But then, in mid-January 2022, Goodwin resigned from his local church and posted a 24-minute video announcing that he had now denounced his Christian faith. His decision was apparently not impulsive. He describes doubts that began years ago. He says that the process of coming to his current position included numerous candid exchanges with reputable evangelical Christian scholars, professors, and apologists over a period of years, and throughout all of 2021.
I have chosen not to publish a link to Phanatik’s video in this article because I believe that watching it could be risky for Christians who are not well-grounded in their faith. Anyone can easily find it on the web, of course. But I don’t wish to personally facilitate the risk. And if your faith is at all shaky, I would caution you about watching the video alone. In fact, it may be a good thing to avoid it anyway — especially without a supportive network of well-grounded fellow believers.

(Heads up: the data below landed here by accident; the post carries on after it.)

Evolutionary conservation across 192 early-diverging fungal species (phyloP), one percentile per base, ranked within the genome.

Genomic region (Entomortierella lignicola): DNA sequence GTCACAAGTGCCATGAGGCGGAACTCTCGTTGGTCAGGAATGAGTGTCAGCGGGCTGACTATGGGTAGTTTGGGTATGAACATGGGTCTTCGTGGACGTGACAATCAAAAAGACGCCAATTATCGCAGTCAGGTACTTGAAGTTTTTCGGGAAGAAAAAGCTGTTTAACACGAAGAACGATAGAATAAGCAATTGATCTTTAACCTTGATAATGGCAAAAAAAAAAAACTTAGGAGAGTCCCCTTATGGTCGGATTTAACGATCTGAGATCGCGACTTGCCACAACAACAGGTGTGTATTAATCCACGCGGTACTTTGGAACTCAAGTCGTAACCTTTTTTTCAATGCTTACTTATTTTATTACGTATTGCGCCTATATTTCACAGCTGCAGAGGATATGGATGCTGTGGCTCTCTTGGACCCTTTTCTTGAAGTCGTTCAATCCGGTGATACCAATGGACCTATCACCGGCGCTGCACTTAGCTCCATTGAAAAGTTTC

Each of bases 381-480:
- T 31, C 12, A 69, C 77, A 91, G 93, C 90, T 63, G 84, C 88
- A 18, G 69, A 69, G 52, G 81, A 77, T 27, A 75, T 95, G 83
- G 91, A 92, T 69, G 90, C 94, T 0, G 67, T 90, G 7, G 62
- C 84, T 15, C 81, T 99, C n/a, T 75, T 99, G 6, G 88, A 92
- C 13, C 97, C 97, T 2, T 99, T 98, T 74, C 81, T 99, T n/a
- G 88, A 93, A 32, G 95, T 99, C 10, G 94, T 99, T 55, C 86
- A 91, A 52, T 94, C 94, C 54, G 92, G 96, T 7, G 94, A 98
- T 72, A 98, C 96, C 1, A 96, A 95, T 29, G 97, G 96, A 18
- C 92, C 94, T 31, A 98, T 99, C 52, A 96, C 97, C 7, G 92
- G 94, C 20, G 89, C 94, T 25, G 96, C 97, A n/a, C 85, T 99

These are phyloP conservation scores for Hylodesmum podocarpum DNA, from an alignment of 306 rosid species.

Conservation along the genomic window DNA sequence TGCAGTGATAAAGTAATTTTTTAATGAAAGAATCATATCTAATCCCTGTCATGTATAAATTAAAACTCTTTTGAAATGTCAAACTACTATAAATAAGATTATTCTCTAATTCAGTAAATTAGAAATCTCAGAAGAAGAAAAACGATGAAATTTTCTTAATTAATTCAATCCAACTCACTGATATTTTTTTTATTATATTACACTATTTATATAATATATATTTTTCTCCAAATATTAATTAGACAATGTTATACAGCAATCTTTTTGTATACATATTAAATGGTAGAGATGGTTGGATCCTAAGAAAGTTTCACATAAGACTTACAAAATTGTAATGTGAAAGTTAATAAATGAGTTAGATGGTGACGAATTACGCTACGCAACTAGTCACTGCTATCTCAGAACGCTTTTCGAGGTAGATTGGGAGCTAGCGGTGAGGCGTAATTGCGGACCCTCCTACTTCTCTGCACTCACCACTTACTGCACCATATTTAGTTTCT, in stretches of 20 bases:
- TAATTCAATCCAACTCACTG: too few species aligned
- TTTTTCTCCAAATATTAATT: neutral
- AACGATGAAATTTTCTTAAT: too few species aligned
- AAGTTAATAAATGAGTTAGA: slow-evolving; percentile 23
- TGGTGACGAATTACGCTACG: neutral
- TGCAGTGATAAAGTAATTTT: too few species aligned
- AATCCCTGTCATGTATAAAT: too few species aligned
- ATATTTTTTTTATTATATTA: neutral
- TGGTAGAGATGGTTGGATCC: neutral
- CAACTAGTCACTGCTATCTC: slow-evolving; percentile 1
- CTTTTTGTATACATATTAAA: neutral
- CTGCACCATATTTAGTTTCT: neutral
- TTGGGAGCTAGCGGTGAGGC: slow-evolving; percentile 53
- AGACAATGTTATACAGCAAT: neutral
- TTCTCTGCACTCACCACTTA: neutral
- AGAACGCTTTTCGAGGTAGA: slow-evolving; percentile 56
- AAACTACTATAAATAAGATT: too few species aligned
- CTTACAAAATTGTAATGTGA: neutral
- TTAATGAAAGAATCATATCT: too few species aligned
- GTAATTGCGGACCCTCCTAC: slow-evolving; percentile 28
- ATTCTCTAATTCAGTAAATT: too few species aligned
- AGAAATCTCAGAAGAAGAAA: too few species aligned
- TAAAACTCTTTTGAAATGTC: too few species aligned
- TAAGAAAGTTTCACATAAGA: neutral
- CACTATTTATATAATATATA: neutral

At no point in the initial 24-minute video is Goodwin ever clear about the specific cause(s) of his doubts. He alludes to what seems to be higher critical views of Scripture. But at this time not enough is known publicly to put a finger on the crux of the matter, or to challenge the rationale for his conclusions. Perhaps there’s more to the story that will come out over time. In fact, Goodwin himself has hinted (since the release of the 24-minute video) that he may be going to publish a book in which he will be more specific and methodical in presenting the basis for his doubts and current conclusions.
All of that to say that this blog is certainly not intended to be a comprehensive response to Brady Godwin’s denouncement of Christianity and the Bible. There’s just not enough to go on to offer a good apologetic rebuttal at this point.
However — and this is a really significant however — Goodwin did make one very telling comment in his video. He said that he came out of LBC “unscathed.” But then he added: “. . . “though I did in Bible College sorta adjust my view from, uh inerrancy — biblical inerrancy — to infallibility, which is kind of a, a lesser claim, but still just as solid in terms of the Bible being trustworthy.”